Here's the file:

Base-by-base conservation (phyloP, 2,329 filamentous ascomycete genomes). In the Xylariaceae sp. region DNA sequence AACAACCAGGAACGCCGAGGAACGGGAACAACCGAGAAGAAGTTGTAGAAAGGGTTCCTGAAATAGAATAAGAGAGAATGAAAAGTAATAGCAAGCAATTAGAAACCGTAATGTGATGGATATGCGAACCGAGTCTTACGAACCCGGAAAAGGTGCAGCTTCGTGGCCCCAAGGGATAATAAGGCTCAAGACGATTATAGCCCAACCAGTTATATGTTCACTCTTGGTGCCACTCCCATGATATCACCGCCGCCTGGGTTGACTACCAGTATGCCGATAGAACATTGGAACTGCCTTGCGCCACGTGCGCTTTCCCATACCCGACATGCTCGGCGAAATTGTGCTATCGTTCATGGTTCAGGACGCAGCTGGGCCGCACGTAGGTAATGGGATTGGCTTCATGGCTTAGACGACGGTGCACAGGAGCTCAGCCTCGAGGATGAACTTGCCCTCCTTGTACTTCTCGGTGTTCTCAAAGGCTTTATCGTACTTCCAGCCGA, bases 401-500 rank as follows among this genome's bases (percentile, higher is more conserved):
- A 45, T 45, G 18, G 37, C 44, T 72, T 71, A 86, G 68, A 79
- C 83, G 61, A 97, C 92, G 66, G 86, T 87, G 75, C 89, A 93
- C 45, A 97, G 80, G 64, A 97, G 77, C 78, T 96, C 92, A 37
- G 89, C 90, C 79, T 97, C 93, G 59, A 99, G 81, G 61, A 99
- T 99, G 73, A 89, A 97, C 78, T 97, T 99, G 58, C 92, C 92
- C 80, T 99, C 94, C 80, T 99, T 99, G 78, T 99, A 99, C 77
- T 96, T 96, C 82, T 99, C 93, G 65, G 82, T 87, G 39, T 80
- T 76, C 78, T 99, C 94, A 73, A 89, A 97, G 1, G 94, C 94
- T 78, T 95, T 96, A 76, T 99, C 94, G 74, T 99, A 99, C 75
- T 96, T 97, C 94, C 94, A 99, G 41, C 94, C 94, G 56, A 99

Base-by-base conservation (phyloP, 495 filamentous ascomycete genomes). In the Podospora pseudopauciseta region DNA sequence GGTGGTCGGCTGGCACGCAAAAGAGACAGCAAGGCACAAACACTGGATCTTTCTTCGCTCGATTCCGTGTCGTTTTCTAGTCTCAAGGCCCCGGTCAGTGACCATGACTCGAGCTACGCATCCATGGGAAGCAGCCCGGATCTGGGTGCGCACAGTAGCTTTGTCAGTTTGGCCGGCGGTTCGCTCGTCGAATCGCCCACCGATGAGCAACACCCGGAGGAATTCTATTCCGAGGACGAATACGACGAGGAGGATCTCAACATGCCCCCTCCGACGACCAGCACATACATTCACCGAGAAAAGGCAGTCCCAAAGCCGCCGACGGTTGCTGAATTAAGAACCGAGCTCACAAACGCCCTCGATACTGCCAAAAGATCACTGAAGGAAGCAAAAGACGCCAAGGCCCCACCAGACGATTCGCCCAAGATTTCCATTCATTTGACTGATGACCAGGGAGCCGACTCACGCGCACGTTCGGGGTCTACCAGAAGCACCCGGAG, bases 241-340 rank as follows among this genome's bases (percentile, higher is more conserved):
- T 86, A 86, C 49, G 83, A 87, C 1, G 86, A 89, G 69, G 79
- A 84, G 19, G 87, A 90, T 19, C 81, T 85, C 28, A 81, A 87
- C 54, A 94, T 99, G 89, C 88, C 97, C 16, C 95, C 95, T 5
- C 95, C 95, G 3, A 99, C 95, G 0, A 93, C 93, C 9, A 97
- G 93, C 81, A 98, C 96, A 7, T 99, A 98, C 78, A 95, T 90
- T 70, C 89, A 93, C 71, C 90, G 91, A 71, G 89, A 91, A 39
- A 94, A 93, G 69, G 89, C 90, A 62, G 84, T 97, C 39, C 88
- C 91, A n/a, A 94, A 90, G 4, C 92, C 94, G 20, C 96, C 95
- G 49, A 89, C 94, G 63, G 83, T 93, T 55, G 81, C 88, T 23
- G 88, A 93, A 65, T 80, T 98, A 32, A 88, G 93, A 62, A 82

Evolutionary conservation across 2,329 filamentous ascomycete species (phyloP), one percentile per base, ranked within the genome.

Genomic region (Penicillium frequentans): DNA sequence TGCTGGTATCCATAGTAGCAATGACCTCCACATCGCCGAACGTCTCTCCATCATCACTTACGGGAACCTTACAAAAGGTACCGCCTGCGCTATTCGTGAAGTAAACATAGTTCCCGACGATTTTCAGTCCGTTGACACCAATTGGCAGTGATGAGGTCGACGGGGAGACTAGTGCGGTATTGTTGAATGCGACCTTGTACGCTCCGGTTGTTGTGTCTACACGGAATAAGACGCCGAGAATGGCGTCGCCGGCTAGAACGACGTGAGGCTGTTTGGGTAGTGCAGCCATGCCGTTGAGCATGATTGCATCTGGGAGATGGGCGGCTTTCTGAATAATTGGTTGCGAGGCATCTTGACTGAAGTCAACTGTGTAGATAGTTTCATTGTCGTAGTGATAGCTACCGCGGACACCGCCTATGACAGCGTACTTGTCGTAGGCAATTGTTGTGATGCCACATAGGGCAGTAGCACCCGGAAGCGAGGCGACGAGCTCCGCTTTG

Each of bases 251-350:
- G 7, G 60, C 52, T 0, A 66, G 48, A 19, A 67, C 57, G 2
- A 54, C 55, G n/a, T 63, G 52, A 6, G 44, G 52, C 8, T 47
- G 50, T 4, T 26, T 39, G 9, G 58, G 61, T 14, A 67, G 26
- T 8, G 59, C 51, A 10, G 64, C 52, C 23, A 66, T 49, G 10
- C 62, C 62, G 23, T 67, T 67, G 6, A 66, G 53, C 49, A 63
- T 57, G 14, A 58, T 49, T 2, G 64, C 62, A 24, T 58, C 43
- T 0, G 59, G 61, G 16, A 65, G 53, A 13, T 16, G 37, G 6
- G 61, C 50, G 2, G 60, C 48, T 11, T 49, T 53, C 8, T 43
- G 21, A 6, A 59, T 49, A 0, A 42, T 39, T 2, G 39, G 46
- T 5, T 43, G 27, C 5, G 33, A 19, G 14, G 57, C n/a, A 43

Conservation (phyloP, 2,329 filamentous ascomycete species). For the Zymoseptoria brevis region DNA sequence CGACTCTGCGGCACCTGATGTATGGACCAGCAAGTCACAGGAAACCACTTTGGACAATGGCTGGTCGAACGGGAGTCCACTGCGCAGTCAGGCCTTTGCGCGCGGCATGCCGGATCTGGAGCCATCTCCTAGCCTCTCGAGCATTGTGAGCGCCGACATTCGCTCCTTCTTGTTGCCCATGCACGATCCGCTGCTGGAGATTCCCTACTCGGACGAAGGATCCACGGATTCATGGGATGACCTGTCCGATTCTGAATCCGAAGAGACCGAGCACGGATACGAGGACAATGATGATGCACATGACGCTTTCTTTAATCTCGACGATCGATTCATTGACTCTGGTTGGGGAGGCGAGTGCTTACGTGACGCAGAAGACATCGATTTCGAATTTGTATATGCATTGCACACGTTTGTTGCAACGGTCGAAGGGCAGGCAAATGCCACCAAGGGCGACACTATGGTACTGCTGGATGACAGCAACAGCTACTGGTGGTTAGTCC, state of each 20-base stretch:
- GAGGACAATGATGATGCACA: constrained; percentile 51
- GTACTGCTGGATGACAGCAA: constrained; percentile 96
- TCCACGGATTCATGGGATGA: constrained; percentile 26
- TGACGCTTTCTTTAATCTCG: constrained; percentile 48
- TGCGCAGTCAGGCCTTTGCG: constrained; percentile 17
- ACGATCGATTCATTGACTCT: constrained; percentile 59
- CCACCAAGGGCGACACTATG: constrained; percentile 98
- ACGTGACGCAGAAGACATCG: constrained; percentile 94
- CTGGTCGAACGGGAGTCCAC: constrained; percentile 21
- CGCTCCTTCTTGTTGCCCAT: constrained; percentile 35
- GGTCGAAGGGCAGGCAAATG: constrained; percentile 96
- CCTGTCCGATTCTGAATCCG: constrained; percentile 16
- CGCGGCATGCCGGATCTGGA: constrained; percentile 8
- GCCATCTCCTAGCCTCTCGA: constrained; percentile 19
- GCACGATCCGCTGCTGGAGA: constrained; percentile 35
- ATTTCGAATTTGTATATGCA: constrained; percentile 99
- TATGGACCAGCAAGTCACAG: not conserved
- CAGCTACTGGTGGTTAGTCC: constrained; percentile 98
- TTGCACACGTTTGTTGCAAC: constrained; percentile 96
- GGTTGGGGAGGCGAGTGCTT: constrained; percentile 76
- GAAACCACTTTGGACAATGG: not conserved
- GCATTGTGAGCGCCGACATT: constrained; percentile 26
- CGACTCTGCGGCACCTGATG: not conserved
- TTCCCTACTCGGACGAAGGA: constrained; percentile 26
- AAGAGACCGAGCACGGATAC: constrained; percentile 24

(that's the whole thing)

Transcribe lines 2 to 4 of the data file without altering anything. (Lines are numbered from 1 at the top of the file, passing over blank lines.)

- A 45, T 45, G 18, G 37, C 44, T 72, T 71, A 86, G 68, A 79
- C 83, G 61, A 97, C 92, G 66, G 86, T 87, G 75, C 89, A 93
- C 45, A 97, G 80, G 64, A 97, G 77, C 78, T 96, C 92, A 37